The concept of the starving artist is as old as art history itself. It was Giorgio Vasari who, during the Renaissance, described Michelangelo as exceedingly frugal, subsisting only on wine and bread when on an art-fueled bender. Centuries later, precarity is a condition built into becoming an artist — especially in a city like New York where rent is unaffordable (and so is the milk).
The promise of a better future is on the minds of Columbia University’s 2019 class of visual arts MFAs. Last year’s group of graduates told Hyperallergic that their program was in shambles with faculty unexpectedly departing, studios flooding, and heat inside Prentis Hall reaching scalding temperatures. Students from this year’s cohort say that conditions have much improved. There were fewer facilities issues and the administration added more classes and adjunct faculty — though full-time positions at the school have yet to be filled and some internal problems have persisted. “I wonder if it shows in our thesis show this year,” one artist mused in an email about the show.
Well, did it? I think so.
Fear flashes from the dense woods seen in Taejoong Kim’s Foresta series (2019). Like a scene from a horror film, images of the forest burst onto the projection screen with alarming pace. Many of these images or granular in detail and flat, almost like a woodblock print. Anxiety fills the room. Is that the sound of crunching leaves and branches? Plot twist. On the other side of the screen, viewers will notice that the artist has poked several pinholes into the fabric, which creates a serene vision of twinkling stars on the opposite wall.
Vivian Chiu’s work confronts the mechanics of identity formation in a meticulous deconstruction of materials like wood, acrylic, and photography. As a queer Asian woman, the artist investigates what the weight of tension is on the body, and how disorientation manifests in the body politic. Repetition and labor-intensive practices that all circulate modernist theories of the grid coalesce into works that simultaneously pay homage to her family’s history of toiling in factories and Chiu’s path toward self-discovery. Accordingly, works like “Looking” (2019) and “Self IV” (2019) are symbols of complexity and hardship, the deconstruction and reconstruction of one’s sense of self-worth.
History haunts the halls of the Wallach Art Gallery and artists like Chiu dive into their ancestral pasts. Kiyan Williams presents a hauntingly poetic tribute, called “Untitled (For My Great Great Great Great Great Grandmother Salmoy Miller who was Emancipated from slavery in 1834)” (2019). The work is accompanied by three other related pieces, all of which use dried soil as a foundational material. The result looks dredged from the ground — the dead resurrected as sculptures to tell their story. It’s an approach not unlike what artists, including Wangechi Mutu, are serving at this year’s Whitney Biennial.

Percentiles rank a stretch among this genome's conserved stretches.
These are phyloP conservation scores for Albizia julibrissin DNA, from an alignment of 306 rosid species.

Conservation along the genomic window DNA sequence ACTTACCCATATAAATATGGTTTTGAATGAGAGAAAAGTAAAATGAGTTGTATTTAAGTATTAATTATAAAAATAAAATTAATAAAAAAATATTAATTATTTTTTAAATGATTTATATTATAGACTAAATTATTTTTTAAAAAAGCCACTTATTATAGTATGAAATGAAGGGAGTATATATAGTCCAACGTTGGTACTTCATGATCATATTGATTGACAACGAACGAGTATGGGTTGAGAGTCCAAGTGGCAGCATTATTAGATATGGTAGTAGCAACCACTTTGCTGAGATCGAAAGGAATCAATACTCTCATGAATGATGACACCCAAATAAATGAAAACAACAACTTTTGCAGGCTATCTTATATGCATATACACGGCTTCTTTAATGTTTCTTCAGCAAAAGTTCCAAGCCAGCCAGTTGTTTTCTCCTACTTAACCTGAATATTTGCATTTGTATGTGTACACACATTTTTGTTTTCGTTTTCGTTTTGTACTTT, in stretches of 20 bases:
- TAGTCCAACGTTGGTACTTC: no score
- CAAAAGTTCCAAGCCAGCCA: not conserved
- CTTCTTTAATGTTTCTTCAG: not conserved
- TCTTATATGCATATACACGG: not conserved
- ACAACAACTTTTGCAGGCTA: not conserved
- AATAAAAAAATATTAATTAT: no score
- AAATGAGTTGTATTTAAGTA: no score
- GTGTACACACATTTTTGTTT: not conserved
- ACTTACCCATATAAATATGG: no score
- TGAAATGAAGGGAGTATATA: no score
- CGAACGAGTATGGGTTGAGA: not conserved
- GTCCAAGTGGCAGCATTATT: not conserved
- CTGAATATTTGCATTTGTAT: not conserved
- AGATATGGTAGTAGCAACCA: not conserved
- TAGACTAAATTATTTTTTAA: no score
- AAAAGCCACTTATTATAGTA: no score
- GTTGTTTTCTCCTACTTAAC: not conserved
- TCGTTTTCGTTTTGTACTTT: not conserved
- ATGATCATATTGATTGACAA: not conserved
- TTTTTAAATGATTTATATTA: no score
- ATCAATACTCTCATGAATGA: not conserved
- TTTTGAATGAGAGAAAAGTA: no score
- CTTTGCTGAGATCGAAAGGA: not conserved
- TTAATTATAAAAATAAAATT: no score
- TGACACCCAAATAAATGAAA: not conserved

There are others who follow this path. The daughter of immigrant parents from India and Pakistan, Ruhee Maknojia’s work searches for symbols of paradise and peace through Persian philosophy and other sources. “The Garden” (2019) is an installation made for relaxation and yet it’s constantly being invaded by trouble. Mischievous characters and chaotic patterns cover the work, weaving a pathway for the viewer into the installation’s darker inner sanctum of meditation.
Another personal highlight was Rafael Domenech’s “Notations from an American landscape” (2017–19), which presents itself as a reading room of massive cutouts. What the artist has accomplished here is an ode to geographical dislocation, a massive photomontage of how urban landscapes are as much generators for creativity as they are stifling places to live. Aesthetically, the images within Domenech’s makeshift art books bear resemblance to John Baldessari’s Overlap and Junction series, which also combined photographs in ways that connect compositional elements and disparate realities.
The future is, by definition, uncertain. But Columbia’s 2019 thesis show attests to the power of visual arts to divine paths into the future by addressing our pasts.
Black American Portraits features over two centuries of artworks centering Black artists and subjects.
A love of Black art and history was the bedrock of the friendship between Dell Marie Hamilton and Susan Denker, who had markedly different racial, economic, and generational subject positions.
With what he says is his final museum bow, Fitzpatrick shines a light on the colorful diversity that composes his city.
The question of race — however hidden, however camouflaged by the shouts of the crowds — is a constant theme and an unanswered challenge.
Weisman Museum of Art Presents Highlights From the Kinsey African American Art and History Collection
An exhibition at Pepperdine University in Malibu chronicles the achievements and contributions of African Americans over the last five centuries.
Brink is not a fun book, and it shouldn’t be.
Those who want to visit the museum muse have a surgical, KN95, N95, or KF94 face mask.
The residency program awards 17 visual artists a year of rent-free studio space in New York City. Applications are due by February 15.
This week, another Benin bronze is returned to Nigeria, looking at the Black Arts Movement in the US South, Senegal’s vibrant new architecture, why films are more gray, and much more.
It is precisely Moon’s openness to using any source that makes her work flamboyant, captivating, odd, funny, smart, uncanny, comically monstrous, and unsettling. And, most of all, over the top.
Tensions between resistance to Surrealism as cultural imperialism and the embrace of it as a universalist vision of freedom unfettered run through the show.